On the other hand (puns!), Parra might have an outside shot of making the team, seeing as he is a southpaw. The Cubs don't have a traditional lefty-specialist as things stand right now; however, it should be noted that Clayton Richard, though he's being groomed as more of a long reliever, has had success in that role before. Furthermore, Joe Maddon likes roster flexibility and may prefer a "utility pitcher" like Richard moreso than a strict LOOGY.
As for Federowicz, I think he has a chance to become a real Cub; that said, it probably won't be at the end of spring training. Tim will be the starter for the Iowa Cubs and be ready in case something happens to Miguel Montero or David Ross (Chicago doesn't feel comfy with Schwarber catching more than once a week). Then, when the rosters expand in September, teams like to have that extra backstop - in steps Federowicz.
And now, drum-roll please, the man I think is most likely to break camp with Chicago (though it's still a longshot, in my eyes):
Matt Szczur is younger, more versatile, currently on the 40-man roster and has more potential that Shane, who has clearly been on the decline over the past few seasons. However, Matt hasn't been healthy himself this spring and, in what feels like a desperate attempt to gain an advantage, Victorino has decided to take up switch-hitting again. If that takes, Szczur stays hurt/ineffective and the Cubs brass decide to take an extra bench guy over a bullpen arm, then we might just see this guy in Cubby blue.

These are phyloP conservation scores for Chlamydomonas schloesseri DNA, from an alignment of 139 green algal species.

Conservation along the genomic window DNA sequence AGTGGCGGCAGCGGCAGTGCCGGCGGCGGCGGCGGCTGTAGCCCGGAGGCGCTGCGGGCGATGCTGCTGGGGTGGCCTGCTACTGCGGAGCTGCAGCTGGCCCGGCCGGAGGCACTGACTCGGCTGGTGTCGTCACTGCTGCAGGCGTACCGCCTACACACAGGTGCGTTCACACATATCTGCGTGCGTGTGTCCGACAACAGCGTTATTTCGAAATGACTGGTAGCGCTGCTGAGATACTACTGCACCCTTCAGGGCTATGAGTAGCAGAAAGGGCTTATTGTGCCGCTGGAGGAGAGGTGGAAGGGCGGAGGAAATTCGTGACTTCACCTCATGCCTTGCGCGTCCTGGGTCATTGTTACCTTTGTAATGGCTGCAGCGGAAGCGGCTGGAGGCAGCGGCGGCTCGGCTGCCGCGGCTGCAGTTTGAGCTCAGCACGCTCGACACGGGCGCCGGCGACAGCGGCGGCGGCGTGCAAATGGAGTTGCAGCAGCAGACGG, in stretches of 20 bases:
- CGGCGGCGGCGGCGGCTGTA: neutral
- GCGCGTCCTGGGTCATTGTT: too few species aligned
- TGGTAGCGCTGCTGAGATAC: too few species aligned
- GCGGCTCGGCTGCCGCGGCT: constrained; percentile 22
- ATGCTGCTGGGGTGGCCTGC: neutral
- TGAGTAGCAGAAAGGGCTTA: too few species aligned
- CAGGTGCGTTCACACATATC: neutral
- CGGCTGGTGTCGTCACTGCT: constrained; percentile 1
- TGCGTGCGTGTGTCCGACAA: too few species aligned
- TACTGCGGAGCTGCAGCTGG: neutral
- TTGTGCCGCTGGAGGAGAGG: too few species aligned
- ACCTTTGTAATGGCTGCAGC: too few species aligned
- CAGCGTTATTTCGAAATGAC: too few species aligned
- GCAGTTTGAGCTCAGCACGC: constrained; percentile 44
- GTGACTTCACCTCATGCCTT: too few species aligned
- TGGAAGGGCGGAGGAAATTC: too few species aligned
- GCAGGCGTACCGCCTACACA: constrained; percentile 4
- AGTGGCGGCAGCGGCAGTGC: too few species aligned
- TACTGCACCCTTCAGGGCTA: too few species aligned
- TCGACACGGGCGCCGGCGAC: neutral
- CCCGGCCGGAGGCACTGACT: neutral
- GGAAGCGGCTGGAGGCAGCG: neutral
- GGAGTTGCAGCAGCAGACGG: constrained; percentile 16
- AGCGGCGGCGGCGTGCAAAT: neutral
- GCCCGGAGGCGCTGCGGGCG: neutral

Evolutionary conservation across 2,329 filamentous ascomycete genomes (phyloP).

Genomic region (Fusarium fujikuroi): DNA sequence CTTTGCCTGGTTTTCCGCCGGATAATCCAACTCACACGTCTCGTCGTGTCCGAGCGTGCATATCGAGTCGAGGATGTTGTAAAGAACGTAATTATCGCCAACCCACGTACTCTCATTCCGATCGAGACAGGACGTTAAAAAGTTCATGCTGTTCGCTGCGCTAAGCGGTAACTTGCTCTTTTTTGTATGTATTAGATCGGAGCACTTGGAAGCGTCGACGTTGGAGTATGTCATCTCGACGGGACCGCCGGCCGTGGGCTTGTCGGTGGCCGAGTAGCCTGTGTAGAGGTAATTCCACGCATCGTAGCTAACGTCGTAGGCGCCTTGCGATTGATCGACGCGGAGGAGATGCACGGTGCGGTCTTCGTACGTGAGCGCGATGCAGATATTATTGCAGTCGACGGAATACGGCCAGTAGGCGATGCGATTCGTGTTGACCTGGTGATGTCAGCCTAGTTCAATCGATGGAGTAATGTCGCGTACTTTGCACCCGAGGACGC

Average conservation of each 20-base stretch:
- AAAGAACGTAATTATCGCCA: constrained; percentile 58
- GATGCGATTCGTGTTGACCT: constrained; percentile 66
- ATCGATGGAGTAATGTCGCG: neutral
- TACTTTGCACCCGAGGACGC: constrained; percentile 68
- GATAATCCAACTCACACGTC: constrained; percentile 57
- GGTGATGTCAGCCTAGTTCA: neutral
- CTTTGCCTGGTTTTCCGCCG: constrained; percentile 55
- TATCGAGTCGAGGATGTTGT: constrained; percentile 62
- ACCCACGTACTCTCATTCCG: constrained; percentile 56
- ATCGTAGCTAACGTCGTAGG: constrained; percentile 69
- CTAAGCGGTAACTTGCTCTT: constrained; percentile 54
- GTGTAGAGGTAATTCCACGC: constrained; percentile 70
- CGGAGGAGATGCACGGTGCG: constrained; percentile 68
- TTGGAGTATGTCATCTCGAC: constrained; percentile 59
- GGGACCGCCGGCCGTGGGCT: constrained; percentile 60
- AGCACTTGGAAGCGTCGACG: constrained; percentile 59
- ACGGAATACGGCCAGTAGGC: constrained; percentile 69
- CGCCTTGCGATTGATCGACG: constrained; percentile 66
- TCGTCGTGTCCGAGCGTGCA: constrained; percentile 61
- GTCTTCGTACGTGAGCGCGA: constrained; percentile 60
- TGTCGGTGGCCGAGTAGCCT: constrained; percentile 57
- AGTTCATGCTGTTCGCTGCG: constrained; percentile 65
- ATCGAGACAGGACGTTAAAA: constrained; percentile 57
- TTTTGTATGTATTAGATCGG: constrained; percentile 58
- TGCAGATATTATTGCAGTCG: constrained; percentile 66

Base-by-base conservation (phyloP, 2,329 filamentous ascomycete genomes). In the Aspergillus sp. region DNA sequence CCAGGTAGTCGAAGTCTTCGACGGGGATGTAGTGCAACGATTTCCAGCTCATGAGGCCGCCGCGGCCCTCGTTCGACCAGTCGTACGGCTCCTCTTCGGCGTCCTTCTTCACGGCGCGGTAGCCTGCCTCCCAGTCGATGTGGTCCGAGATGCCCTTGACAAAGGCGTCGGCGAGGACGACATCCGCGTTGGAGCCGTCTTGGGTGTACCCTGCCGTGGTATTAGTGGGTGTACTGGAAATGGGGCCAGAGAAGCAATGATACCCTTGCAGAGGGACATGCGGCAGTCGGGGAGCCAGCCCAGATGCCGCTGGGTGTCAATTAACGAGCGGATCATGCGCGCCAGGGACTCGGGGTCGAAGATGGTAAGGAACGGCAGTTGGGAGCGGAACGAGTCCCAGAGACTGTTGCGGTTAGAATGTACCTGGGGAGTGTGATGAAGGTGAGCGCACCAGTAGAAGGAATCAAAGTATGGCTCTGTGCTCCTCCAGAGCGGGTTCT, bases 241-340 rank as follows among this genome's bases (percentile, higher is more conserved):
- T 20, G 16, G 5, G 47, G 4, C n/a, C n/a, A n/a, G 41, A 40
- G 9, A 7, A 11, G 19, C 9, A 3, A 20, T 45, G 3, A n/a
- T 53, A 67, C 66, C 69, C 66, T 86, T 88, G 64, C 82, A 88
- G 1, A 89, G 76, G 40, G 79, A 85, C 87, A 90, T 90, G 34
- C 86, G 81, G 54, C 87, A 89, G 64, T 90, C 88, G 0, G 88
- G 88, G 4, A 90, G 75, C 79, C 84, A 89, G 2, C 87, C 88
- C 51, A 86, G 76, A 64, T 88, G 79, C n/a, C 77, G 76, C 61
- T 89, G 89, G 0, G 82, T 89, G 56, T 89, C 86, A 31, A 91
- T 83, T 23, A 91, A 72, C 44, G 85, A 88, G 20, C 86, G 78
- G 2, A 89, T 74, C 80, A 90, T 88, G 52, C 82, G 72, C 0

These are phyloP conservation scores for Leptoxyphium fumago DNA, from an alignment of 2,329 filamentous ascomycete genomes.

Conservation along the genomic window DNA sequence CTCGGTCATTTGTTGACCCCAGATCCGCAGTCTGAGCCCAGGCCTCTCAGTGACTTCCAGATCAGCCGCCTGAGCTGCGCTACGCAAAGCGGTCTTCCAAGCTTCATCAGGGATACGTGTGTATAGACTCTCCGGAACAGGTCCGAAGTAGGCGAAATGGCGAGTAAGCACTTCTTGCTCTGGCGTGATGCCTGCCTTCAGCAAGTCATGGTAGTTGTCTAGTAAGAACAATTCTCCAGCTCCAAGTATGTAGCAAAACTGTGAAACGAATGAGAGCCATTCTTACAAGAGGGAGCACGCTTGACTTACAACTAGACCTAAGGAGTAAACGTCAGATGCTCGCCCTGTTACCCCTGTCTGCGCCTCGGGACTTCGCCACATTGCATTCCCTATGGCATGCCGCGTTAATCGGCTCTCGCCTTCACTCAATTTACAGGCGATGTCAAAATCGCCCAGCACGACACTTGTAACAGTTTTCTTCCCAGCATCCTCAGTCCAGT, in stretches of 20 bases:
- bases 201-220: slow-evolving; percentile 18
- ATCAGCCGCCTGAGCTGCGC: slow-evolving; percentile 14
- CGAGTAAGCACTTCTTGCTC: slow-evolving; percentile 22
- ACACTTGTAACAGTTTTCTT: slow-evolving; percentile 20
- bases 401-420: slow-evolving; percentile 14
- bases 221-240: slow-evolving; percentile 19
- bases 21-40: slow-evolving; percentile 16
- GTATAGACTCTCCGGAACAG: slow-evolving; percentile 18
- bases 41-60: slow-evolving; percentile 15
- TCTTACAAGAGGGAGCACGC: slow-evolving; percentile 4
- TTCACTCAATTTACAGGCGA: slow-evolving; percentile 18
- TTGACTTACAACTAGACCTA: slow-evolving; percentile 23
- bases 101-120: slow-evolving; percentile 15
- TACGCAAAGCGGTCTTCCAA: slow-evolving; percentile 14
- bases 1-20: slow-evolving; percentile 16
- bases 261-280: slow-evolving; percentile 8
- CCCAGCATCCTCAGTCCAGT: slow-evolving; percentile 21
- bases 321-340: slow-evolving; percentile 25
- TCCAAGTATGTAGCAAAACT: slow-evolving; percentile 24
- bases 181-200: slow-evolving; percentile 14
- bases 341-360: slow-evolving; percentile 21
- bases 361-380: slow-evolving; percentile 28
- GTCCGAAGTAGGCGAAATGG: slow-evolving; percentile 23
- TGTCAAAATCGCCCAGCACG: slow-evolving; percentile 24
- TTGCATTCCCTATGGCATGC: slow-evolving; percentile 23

That is a lot of ifs. though.
Other notable names also in camp, whose cards I do not have any of, are Juan Perez, Kristopher Negron, Stephen Fife and, everybody's sentimental favorite, Munenori Kawasaki. All of these guys are just as unlikely to crack the active roster, but I think we'd all like to see Kawasaki defy the odds.
Between his karaoke sessions, inspiring matching team headbands and general goofball personality, he seems like he would be a good presence in the clubhouse. After all, Maddon likes to keep the mood light and no one would be better suited at that than Muney. Furthermore, last year's resident class clown, Jonathan Herrera, has moved on; so, somebody needs to come up with antics like the helmet rub and the gum-bucket rally helmet.
What a card!
There you have it, a mostly complete rundown of this year's non-roster invitees in Cubs camp. Like I said, I wouldn't bet on any of these guys cracking the roster come April; but, I'll be mostly ready with the cards above should any of them surprise and necessitate being added to my Cubs All-Time Roster Collection.
In the meantime, it's just nice being able to root for a team that isn't relying on NRI's to make meaningful contributions for the first time in a long time. Yay for no more rebuild!